The Importance of the Phi for the World

First of all, why Phi? The mathematical symbol for Phi “π” is a Greek letter, derived from the first letter of the Greek words “περιφέρεια”, meaning periphery, and “περίμετρος”, meaning perimeter. The earliest known use of symbols was by the Welsh mathematician William Outright in 1647, but was only popularized in 1748 by Leonhard Euler in his Introduction to Infinite Analysis.

Mathematically, Phi is used to calculate the volume of a sphere or the circumference or area of ​​a circle. So why all the fascination and curiosity towards Phi? First, we must trace the history of Phi and then we will discuss the discovery of the decimal place of Phi. We will see that Phi is an irrational number, a transcendent number, and possibly a normal number.

We will then end with some of the mysteries surrounding Phi. Even if you don’t like math, algebra, trigonometry, Gauss, Thales, Pythagoras and these kinds of theorems, I guarantee that you’ll find the odds somewhere in this article!

To become a real expert on Phi in math class and know everything there is to know about math, all you have to do is read!

What is Phi? And what is the history?

If today, the most powerful computers are capable of determining up to 13 trillion decimal places of Phi, you can imagine that this is not always the case.

If today, the most powerful computers are capable of determining up to 13 trillion decimal places of Phi, you can imagine that this is not always the case.

In the level of studying mathematics, it is not foreign to discuss Phi. We use it a lot but do you know what Phi is and what is its history?

Phi is the ratio of the circumference of a circle to its diameter. Phi is denoted by the lowercase Greek letter which is spelled as phi which comes from the first letter of the Greek word perimetros or the so-called circumference. The value of pi is the length of the circumference of a circle whose diameter is 1 unit. Based on the previous definition, the phi formula is derived from the definition of as the ratio of the circumference of a circle to its diameter d;

π = k / d

From this comparison, we finally get the formula for the circumference of a circle as k=πd. Approach for the value of phi itself, we can use =3.14 or =22/7 . The number is only an estimate used for approximation of the value of itself, but there is no exact number that shows the exact value.

History of the value of Phi

  • Since antiquity, scholars and mathematicians have been fascinated by Phi and have tried long and hard to get values ​​that are as representative as possible.
  • 1680 BC: The oldest known value of Phi is the work of the Babylonians. They tried to compare the perimeter of a circle with that of a hexagon. The approximate value of Phi at that time was 3 + 1/8 = 3.125
  • 1650 BC: The Rhind Mathematical Papyrus discovered in 1855 teaches us that the Egyptians also studied Phi and tried to find its closest approximation. The Egyptian scribe Ahmès observed that the area of ​​a square of 8 units on one side could be reformed to almost produce a circle with a diameter of 9. Mathematically, this would mean (16/9) 2 or about 3.16.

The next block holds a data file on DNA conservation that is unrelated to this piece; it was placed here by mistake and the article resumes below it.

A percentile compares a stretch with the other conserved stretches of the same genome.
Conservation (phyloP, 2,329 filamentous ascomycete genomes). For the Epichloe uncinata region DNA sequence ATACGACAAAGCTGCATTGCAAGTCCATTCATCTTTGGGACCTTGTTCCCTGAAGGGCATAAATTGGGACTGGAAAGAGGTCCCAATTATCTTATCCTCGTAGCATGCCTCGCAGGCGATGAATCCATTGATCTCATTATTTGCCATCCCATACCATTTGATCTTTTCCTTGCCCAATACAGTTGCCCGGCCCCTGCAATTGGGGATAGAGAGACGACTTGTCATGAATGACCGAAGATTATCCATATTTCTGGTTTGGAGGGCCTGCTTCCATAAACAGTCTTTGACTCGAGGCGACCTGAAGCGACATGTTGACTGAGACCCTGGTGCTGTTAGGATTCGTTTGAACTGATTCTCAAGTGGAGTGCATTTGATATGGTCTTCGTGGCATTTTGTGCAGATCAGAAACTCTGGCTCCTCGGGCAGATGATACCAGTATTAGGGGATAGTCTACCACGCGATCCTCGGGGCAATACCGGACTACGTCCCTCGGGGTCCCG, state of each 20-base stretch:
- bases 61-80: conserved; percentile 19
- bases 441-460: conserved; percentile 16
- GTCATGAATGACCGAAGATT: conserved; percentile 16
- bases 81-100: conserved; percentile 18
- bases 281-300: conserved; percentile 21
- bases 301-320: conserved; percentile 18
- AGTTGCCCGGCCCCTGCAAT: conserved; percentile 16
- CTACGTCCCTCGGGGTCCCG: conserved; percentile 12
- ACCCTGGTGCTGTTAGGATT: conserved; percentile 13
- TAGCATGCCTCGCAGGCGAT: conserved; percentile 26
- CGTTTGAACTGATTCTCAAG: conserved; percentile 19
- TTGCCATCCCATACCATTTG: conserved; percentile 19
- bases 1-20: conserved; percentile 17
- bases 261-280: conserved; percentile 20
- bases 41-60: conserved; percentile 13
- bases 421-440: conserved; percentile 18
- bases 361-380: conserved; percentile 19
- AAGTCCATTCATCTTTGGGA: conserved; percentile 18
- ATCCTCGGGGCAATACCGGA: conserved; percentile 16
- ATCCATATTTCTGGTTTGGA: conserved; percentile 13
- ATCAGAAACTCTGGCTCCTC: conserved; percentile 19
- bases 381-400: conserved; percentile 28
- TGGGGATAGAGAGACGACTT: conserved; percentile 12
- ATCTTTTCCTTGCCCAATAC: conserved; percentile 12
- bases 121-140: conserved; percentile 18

• 700 BC: The Indian text Shatapatha Brahmin also gives an estimate of Phi equal to 25/8 (3,125). Indian mathematicians from the Vedic period again estimated Phi to be 3.1416 using astronomical calculations.
  • Archimedes (-287 / -212) is widely considered to be the first person to calculate an accurate estimate of Phi in his essay on ‘Measurement of Circles’. Archimedes, using a very clever method, figured out how to estimate the perimeter for a polygon with twice as many sides. Using a polygon with 96 sides, Archimedes arrived at the following approximation: 220/71 < Pi < 22/7
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Archimedes’ method was used for 2000 years after his death. Not bad, right?

The circumference of the circle (blue) is between the circumference of the green hexagon and the purple hexagon according to Archimedes' method. (Source:
The circumference of the circle (blue) is between the circumference of the green hexagon and the purple hexagon according to Archimedes’ method. (Source:

Phi Value Relationship with Radians and Degrees

In measuring angles, we will recognize radians and degrees which are units of measure for angles. The value of phi in degrees is 180 degrees or for a full circle it is 2π.

Radian is the radius or radius. As we know, the circumference of a full circle is 2π radians or the equivalent of 360 degrees. For this reason, v radian represents a circle as far as 180̊ so that 1 radian is equal to 180/π or 1 radian is equal to 57,290 degrees.

Phi Value: The Process Towards Decimal Numbers

After proving his method, many mathematicians will use Archimedes’ method to determine the more digits of Phi.

3.14 is not an exact number to show the exact value of pi. Source: Pixabay
3.14 is not an exact number to show the exact value of pi. Source: Pixabay
  • 5 decimal places: Liu Hui used a method to give an estimate of Phi to the nearest one hundred thousand (3rd Century).
  • 6 decimal places: approximation determined to the nearest millionth (3.141592) by mathematician Tsu Chung Chih (5th century).
  • 14 decimal places: still working from the discoveries of Archimedes, the Persian astronomer Jemshid al Kashi presents us with the first 14 decimal places of Phi (15th century).

Western countries did not start the race to estimate the value of Phi until several centuries later, although in the early 17th century Leonardo da Pisa Fibonacci proposed an interesting estimate of the value of Phi.

  • From 20 to 32 decimal places: Based on Archimedes’ theory, German mathematician Ludolph Van Ceulen fixed the first 20 decimal places of Pi in 1596 using a polygon with 480 billion (60 * 233) sides, then the first 32 in 1615. He was pleased to know that the number Phi is called with the “Van Ceulen number”. A little confession!